Re: How's this for DRM nailing your balls to the floor?

On Sat, 18 Apr 2009 09:31:51 -0400, Thad Williard
<twilliard@xxxxxxxxxxx> wrote:

On Sat, 18 Apr 2009 09:17:48 GMT, Memnoch
<memnoch@xxxxxxxxxxxxxxxxxxxxxxxxxxxxxxxxxx> wrote:

On Fri, 17 Apr 2009 23:52:42 -0700, "Juarez" <juarez@xxxxxxxxxxxxxx> wrote:

Thought 'Worldwide Soccer Manager' might be a good deal at 50% off until I
read the below bit of text in the game specs. So now they want us to have to
put up with Steam *and* activation limits? No SALE!

3rd-party DRM: Uniloc
5 machine activation limit

It's not the first and almost certainly won't be the last.

Exactly. Even Far Cry 2 on the Steam store says 5-machine activation
limit. However Ubisoft has made clear that if you buy the game you
will always be able to play it, no matter what.

DRM schemes are often disabled in final patch, after the game has been
out a year or two and the publisher no longer wants to incur support
costs for asisting folks that can prove they bought it but exceeded
the activation limit.

It's just to deter piracy. And we should be thankful for it because
PC gaming is better than ever, while there was a time that consoles
were a serious threat due to the piracy issue.

There is DRM of various "colors" up through obnoxious. The FTC made
clear at their March 25 hearing in Seattle on media-DRM that they were
going to go after all purveyors of media using DRM if the DRM
restrictions were not made crystal-clear **in plain language** to the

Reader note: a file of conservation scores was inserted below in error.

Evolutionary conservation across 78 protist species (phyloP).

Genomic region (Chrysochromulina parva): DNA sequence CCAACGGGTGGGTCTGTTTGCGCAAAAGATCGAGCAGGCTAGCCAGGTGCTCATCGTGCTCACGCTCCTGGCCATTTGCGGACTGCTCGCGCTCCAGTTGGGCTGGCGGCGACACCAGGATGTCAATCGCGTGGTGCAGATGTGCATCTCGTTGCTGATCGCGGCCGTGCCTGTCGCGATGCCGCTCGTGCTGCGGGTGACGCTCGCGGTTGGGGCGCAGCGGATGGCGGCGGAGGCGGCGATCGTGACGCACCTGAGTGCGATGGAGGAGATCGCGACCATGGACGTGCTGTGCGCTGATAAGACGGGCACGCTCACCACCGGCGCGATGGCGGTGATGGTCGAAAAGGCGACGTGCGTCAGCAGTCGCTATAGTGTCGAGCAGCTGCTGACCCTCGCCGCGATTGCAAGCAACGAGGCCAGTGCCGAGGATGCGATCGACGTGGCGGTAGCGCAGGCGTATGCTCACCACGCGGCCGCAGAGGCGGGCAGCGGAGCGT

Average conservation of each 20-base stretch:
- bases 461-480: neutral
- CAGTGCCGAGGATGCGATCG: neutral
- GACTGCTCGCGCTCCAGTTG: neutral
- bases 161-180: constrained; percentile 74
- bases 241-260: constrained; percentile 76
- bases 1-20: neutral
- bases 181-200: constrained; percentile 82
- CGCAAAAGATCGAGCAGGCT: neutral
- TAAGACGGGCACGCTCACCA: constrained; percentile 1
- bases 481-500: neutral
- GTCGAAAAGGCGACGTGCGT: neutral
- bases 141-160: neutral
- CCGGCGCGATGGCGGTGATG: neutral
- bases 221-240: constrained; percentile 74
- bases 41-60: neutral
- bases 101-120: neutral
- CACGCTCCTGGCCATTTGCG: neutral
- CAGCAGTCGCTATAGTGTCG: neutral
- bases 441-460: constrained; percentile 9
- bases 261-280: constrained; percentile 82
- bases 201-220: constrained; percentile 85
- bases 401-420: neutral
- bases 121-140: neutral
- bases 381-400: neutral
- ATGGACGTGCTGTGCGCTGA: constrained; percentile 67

potential purchaser BEFORE the sale.

As to specifics.

Retail Far Cry 2 has a 5-install limit WITH AN AUTOMATIC REVOKE on
uninstall. Not machine specific. Not attached to any specific
account-tag at Ubi. FYI: A disk-crash or virus infestation can
potentially lose a single revoke.. No EULA restriction on 3rd-party
Acceptable DRM.

Retail EA DRM (Mass Effect, Spore, Mirror's Edge etc ). 3 or 5
install-limit, Not machine specific. Tied to a specific email-account
and password recorded at EA. Revoke tools finally made available ~ 2
weeks after the Seattle meeting.... No provision against a disk-crash
Nominally no EULA restriction on 3rd-party transfers, however the
account-tag is a millstone...
Objectionable DRM.

Retail Atari Riddick:Athena. 3 install-limit. NO REVOKE. Zero
information on the DRM restrictions ANYWHERE in the documentation
or on the retail package. EULA permits 3rd-party transfer, but the
lack of a revoke makes this somewhat meaningless. Either a hardware
change/update OR a OS reinstall (no revoke...) consumes an
Unacceptable DRM. Prime candidate for potential FTC action.

Steam: All games sold through Valve using Steam-DRM are locked to a
Steam account and password attached to an email address. Steam EULA
specifically prohibits 3rd-party transfers. (Practically, not
Valve-legally) avoidable by generating separate Steam accounts each
linked to a different email address for each game desiring later
3rd-party transfer. Must be executed when the game is first
installed. Otherwise, the original games purchaser is stuck with all
of his/her games lumped under one Steam account.

DRM-infected 3rd-party games sold under Steam retain their original
DRM... Apparently, Valve (in their usual money-grubbing ways) have
taken the quick-money path and have not used their
potential-customer-base leverage to force all 3rd-party vendors
desiring to use Steam-distribution to completely remove the original
DRM. Customer-accommodation is at the bottom of Valve's priority list.

The current Steam-DRM methodology and EULA should be a legitimate
target for a FTC investigation. Valve has NEVER been PUBLICLY UPFRONT
to new subscribers with regard to the customer-imposed limitations of
their Steam-DRM. They have chosen to bury those restrictions both in
their (after purchase) EULA and their authentication methodology.

Steam distribution using only Steam-DRM == Objectionable DRM
Steam-DRM + 3rd-party DRM == Unacceptable DRM.

John Lewis